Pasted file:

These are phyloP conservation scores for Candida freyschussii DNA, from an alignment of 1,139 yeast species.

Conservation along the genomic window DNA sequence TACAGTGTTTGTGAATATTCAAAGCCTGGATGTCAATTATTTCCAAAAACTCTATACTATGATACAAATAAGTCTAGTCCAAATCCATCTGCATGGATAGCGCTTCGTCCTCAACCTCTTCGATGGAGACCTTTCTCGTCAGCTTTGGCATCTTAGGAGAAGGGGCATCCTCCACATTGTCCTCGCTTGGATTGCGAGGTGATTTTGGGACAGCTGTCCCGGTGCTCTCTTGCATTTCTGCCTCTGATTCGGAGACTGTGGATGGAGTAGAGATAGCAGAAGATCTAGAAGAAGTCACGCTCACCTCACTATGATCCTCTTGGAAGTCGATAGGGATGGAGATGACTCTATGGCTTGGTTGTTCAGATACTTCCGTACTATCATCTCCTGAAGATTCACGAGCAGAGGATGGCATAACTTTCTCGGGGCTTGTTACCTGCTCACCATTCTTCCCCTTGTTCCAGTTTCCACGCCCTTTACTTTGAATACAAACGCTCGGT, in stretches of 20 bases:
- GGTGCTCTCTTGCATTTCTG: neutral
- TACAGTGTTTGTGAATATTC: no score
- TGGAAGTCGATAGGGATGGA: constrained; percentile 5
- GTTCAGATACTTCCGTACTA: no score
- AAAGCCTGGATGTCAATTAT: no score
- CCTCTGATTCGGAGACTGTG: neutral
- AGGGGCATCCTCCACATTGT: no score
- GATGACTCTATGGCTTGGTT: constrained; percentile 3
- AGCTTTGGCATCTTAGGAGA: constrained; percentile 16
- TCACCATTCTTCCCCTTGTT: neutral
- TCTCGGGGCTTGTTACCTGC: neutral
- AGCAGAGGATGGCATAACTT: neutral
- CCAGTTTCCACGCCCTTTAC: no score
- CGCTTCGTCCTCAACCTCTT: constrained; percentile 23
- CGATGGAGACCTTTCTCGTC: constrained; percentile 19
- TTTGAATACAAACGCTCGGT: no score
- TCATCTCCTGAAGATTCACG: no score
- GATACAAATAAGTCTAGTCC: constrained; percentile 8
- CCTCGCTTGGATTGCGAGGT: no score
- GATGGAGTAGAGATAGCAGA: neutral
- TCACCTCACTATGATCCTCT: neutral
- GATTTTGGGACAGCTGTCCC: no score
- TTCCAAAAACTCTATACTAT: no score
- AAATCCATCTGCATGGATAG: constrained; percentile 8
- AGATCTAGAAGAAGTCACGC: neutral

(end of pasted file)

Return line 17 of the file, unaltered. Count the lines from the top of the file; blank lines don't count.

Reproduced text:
- CGATGGAGACCTTTCTCGTC: constrained; percentile 19